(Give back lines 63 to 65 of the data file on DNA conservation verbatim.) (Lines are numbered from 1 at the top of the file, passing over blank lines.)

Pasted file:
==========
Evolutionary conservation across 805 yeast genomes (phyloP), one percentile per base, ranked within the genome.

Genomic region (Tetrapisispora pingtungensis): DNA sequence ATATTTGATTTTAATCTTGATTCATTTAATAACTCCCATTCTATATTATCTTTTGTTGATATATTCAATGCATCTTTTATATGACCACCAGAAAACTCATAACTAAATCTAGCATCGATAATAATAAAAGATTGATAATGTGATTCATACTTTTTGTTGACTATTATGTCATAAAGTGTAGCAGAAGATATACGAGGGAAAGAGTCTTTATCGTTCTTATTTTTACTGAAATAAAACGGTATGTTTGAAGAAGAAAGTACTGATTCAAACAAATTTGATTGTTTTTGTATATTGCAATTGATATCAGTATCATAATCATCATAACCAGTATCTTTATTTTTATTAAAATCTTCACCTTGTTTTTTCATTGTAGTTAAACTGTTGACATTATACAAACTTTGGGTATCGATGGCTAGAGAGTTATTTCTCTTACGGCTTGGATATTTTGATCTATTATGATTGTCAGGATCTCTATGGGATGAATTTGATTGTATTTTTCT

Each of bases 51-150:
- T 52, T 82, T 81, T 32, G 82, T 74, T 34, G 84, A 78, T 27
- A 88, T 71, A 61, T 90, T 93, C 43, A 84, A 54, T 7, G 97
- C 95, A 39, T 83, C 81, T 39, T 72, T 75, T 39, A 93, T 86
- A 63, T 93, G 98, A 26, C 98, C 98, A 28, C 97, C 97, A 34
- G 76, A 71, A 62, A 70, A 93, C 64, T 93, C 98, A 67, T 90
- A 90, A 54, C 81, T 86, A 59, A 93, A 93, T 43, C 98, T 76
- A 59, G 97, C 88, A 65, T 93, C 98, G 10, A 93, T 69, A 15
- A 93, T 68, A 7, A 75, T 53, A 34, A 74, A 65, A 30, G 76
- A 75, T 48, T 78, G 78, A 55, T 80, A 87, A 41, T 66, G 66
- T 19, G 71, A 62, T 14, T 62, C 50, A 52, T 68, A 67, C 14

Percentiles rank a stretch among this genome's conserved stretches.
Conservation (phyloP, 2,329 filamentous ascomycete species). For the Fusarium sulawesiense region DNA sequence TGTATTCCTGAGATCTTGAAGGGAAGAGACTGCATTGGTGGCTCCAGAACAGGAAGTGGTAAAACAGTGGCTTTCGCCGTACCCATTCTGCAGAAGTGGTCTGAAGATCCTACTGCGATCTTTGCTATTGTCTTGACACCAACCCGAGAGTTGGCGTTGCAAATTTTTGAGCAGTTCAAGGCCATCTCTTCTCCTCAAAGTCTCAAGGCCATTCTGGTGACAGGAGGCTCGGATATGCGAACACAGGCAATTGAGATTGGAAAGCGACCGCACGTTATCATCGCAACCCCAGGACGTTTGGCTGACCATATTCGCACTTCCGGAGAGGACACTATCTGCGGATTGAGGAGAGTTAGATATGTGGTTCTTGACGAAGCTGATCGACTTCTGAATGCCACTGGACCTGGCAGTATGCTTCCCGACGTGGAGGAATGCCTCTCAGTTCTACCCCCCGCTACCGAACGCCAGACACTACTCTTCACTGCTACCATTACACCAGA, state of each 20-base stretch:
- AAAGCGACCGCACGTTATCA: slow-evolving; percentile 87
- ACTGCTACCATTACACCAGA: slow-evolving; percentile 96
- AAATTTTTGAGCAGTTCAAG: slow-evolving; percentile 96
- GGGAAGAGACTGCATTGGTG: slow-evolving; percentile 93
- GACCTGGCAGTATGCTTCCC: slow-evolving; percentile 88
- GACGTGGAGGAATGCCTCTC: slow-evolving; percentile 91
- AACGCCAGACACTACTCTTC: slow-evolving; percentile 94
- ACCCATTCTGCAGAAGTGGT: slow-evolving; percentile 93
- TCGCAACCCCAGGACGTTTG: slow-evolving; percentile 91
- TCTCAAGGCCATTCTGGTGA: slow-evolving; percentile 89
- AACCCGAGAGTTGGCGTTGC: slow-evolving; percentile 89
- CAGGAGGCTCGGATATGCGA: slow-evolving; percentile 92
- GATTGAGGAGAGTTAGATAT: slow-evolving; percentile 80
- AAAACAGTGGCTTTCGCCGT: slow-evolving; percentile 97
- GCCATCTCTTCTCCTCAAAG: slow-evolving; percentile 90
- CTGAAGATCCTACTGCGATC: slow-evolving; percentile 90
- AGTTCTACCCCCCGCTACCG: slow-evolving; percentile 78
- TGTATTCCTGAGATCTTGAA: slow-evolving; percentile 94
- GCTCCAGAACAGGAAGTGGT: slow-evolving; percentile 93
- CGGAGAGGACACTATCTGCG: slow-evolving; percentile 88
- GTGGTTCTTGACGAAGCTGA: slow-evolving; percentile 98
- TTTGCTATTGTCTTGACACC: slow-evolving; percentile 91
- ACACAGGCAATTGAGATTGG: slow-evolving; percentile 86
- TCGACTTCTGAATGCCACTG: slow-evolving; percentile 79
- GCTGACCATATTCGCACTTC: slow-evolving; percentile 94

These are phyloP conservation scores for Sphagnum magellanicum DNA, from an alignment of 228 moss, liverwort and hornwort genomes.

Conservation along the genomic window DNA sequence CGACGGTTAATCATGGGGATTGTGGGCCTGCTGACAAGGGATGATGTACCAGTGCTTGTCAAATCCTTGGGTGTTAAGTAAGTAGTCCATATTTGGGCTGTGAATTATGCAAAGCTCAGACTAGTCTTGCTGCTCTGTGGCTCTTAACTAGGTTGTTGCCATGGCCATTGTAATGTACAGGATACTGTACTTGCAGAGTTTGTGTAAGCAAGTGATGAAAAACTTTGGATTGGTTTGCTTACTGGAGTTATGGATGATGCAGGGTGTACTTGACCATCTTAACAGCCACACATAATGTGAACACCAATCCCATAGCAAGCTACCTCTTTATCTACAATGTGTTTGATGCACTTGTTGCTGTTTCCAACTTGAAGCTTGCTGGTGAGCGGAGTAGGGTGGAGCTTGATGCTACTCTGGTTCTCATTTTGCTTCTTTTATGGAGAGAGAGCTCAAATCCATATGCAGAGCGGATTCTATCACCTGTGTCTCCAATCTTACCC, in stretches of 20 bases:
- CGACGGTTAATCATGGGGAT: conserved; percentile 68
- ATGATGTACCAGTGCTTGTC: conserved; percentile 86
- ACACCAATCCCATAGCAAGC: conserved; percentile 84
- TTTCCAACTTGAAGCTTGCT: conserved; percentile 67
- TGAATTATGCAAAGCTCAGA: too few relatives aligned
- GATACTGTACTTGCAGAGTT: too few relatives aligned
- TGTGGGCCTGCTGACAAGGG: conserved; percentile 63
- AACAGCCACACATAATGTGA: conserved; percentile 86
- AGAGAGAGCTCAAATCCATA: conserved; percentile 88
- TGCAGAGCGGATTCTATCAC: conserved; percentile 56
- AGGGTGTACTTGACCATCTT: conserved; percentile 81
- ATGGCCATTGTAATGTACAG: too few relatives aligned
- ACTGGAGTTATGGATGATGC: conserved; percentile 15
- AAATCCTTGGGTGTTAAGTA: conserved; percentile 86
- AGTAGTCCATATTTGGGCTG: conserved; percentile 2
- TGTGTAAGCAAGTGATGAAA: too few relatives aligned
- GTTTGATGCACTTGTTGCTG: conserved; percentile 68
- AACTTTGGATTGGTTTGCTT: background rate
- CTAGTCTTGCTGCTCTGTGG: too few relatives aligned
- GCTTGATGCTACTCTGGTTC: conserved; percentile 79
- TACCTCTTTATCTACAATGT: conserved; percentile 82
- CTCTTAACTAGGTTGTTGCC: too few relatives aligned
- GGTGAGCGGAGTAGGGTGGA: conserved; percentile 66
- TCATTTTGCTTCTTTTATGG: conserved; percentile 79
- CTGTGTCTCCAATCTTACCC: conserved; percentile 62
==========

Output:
- TACCTCTTTATCTACAATGT: conserved; percentile 82
- CTCTTAACTAGGTTGTTGCC: too few relatives aligned
- GGTGAGCGGAGTAGGGTGGA: conserved; percentile 66